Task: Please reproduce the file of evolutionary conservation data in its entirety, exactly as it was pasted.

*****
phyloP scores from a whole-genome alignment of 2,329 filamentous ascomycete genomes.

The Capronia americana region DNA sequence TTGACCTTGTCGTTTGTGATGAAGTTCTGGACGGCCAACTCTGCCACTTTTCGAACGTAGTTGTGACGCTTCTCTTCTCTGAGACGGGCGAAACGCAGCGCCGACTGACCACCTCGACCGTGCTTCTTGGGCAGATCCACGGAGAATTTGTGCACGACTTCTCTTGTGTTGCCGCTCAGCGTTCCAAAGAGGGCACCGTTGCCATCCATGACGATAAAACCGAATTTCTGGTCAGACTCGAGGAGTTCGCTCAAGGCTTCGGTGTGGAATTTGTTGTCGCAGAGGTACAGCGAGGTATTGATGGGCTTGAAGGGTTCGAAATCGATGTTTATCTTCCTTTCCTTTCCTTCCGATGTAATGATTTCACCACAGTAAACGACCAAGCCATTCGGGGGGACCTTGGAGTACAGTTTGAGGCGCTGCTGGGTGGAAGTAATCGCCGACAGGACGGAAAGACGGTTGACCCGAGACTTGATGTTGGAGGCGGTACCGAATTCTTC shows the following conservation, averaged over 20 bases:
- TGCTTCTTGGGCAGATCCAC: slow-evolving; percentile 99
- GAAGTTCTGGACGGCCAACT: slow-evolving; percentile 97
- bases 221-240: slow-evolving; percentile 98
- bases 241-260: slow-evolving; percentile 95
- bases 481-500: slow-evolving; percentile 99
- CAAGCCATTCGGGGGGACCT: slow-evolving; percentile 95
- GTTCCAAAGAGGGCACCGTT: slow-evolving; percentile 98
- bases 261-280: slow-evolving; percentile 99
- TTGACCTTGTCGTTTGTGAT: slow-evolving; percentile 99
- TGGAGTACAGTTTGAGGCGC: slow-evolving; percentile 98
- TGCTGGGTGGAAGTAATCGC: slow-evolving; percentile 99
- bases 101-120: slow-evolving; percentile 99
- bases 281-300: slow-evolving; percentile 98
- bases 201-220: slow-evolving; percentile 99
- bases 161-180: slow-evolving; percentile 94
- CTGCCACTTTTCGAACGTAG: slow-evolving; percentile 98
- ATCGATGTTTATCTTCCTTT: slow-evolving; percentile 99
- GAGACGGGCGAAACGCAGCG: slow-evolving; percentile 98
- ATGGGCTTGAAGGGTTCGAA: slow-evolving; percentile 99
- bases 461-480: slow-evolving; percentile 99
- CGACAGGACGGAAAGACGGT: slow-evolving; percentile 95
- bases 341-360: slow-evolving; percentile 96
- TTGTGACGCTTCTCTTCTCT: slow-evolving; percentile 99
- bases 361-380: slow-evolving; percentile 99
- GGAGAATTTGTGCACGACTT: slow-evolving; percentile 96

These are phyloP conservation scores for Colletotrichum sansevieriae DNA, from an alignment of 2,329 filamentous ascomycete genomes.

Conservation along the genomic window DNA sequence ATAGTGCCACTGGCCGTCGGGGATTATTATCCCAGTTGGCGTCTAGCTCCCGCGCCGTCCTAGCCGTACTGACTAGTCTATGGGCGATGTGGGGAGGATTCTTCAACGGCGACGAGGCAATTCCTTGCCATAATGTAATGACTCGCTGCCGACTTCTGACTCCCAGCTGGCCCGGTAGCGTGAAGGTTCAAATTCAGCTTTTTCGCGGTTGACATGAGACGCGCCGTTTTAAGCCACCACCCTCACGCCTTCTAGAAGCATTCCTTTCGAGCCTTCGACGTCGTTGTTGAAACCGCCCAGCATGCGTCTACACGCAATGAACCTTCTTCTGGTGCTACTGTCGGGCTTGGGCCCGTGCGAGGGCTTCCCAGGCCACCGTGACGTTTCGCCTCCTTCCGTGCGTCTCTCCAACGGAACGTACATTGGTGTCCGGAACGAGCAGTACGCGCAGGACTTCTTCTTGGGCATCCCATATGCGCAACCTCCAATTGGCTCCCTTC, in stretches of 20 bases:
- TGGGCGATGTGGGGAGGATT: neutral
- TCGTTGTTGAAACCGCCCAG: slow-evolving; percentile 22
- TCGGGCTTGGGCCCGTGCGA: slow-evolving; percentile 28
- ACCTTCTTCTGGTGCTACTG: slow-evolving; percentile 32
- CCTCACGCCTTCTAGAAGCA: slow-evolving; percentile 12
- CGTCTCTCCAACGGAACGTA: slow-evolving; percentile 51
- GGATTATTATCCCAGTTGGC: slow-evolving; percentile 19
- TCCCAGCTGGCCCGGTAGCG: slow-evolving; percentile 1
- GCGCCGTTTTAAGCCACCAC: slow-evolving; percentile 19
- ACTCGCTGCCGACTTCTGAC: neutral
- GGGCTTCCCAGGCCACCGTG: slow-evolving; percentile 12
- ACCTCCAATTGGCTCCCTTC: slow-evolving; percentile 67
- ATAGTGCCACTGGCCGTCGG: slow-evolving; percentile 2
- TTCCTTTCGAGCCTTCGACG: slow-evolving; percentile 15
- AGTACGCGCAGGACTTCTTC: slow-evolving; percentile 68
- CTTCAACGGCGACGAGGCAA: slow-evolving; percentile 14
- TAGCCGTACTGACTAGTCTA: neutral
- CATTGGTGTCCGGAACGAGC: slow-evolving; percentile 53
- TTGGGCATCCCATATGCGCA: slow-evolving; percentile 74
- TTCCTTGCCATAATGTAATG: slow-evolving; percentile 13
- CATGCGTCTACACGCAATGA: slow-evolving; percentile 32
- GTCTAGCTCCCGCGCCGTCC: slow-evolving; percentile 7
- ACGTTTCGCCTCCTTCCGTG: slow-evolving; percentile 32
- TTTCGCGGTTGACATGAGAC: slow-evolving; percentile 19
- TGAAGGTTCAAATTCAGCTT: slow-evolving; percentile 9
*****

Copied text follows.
phyloP scores from a whole-genome alignment of 2,329 filamentous ascomycete genomes.

The Capronia americana region DNA sequence TTGACCTTGTCGTTTGTGATGAAGTTCTGGACGGCCAACTCTGCCACTTTTCGAACGTAGTTGTGACGCTTCTCTTCTCTGAGACGGGCGAAACGCAGCGCCGACTGACCACCTCGACCGTGCTTCTTGGGCAGATCCACGGAGAATTTGTGCACGACTTCTCTTGTGTTGCCGCTCAGCGTTCCAAAGAGGGCACCGTTGCCATCCATGACGATAAAACCGAATTTCTGGTCAGACTCGAGGAGTTCGCTCAAGGCTTCGGTGTGGAATTTGTTGTCGCAGAGGTACAGCGAGGTATTGATGGGCTTGAAGGGTTCGAAATCGATGTTTATCTTCCTTTCCTTTCCTTCCGATGTAATGATTTCACCACAGTAAACGACCAAGCCATTCGGGGGGACCTTGGAGTACAGTTTGAGGCGCTGCTGGGTGGAAGTAATCGCCGACAGGACGGAAAGACGGTTGACCCGAGACTTGATGTTGGAGGCGGTACCGAATTCTTC shows the following conservation, averaged over 20 bases:
- TGCTTCTTGGGCAGATCCAC: slow-evolving; percentile 99
- GAAGTTCTGGACGGCCAACT: slow-evolving; percentile 97
- bases 221-240: slow-evolving; percentile 98
- bases 241-260: slow-evolving; percentile 95
- bases 481-500: slow-evolving; percentile 99
- CAAGCCATTCGGGGGGACCT: slow-evolving; percentile 95
- GTTCCAAAGAGGGCACCGTT: slow-evolving; percentile 98
- bases 261-280: slow-evolving; percentile 99
- TTGACCTTGTCGTTTGTGAT: slow-evolving; percentile 99
- TGGAGTACAGTTTGAGGCGC: slow-evolving; percentile 98
- TGCTGGGTGGAAGTAATCGC: slow-evolving; percentile 99
- bases 101-120: slow-evolving; percentile 99
- bases 281-300: slow-evolving; percentile 98
- bases 201-220: slow-evolving; percentile 99
- bases 161-180: slow-evolving; percentile 94
- CTGCCACTTTTCGAACGTAG: slow-evolving; percentile 98
- ATCGATGTTTATCTTCCTTT: slow-evolving; percentile 99
- GAGACGGGCGAAACGCAGCG: slow-evolving; percentile 98
- ATGGGCTTGAAGGGTTCGAA: slow-evolving; percentile 99
- bases 461-480: slow-evolving; percentile 99
- CGACAGGACGGAAAGACGGT: slow-evolving; percentile 95
- bases 341-360: slow-evolving; percentile 96
- TTGTGACGCTTCTCTTCTCT: slow-evolving; percentile 99
- bases 361-380: slow-evolving; percentile 99
- GGAGAATTTGTGCACGACTT: slow-evolving; percentile 96

These are phyloP conservation scores for Colletotrichum sansevieriae DNA, from an alignment of 2,329 filamentous ascomycete genomes.

Conservation along the genomic window DNA sequence ATAGTGCCACTGGCCGTCGGGGATTATTATCCCAGTTGGCGTCTAGCTCCCGCGCCGTCCTAGCCGTACTGACTAGTCTATGGGCGATGTGGGGAGGATTCTTCAACGGCGACGAGGCAATTCCTTGCCATAATGTAATGACTCGCTGCCGACTTCTGACTCCCAGCTGGCCCGGTAGCGTGAAGGTTCAAATTCAGCTTTTTCGCGGTTGACATGAGACGCGCCGTTTTAAGCCACCACCCTCACGCCTTCTAGAAGCATTCCTTTCGAGCCTTCGACGTCGTTGTTGAAACCGCCCAGCATGCGTCTACACGCAATGAACCTTCTTCTGGTGCTACTGTCGGGCTTGGGCCCGTGCGAGGGCTTCCCAGGCCACCGTGACGTTTCGCCTCCTTCCGTGCGTCTCTCCAACGGAACGTACATTGGTGTCCGGAACGAGCAGTACGCGCAGGACTTCTTCTTGGGCATCCCATATGCGCAACCTCCAATTGGCTCCCTTC, in stretches of 20 bases:
- TGGGCGATGTGGGGAGGATT: neutral
- TCGTTGTTGAAACCGCCCAG: slow-evolving; percentile 22
- TCGGGCTTGGGCCCGTGCGA: slow-evolving; percentile 28
- ACCTTCTTCTGGTGCTACTG: slow-evolving; percentile 32
- CCTCACGCCTTCTAGAAGCA: slow-evolving; percentile 12
- CGTCTCTCCAACGGAACGTA: slow-evolving; percentile 51
- GGATTATTATCCCAGTTGGC: slow-evolving; percentile 19
- TCCCAGCTGGCCCGGTAGCG: slow-evolving; percentile 1
- GCGCCGTTTTAAGCCACCAC: slow-evolving; percentile 19
- ACTCGCTGCCGACTTCTGAC: neutral
- GGGCTTCCCAGGCCACCGTG: slow-evolving; percentile 12
- ACCTCCAATTGGCTCCCTTC: slow-evolving; percentile 67
- ATAGTGCCACTGGCCGTCGG: slow-evolving; percentile 2
- TTCCTTTCGAGCCTTCGACG: slow-evolving; percentile 15
- AGTACGCGCAGGACTTCTTC: slow-evolving; percentile 68
- CTTCAACGGCGACGAGGCAA: slow-evolving; percentile 14
- TAGCCGTACTGACTAGTCTA: neutral
- CATTGGTGTCCGGAACGAGC: slow-evolving; percentile 53
- TTGGGCATCCCATATGCGCA: slow-evolving; percentile 74
- TTCCTTGCCATAATGTAATG: slow-evolving; percentile 13
- CATGCGTCTACACGCAATGA: slow-evolving; percentile 32
- GTCTAGCTCCCGCGCCGTCC: slow-evolving; percentile 7
- ACGTTTCGCCTCCTTCCGTG: slow-evolving; percentile 32
- TTTCGCGGTTGACATGAGAC: slow-evolving; percentile 19
- TGAAGGTTCAAATTCAGCTT: slow-evolving; percentile 9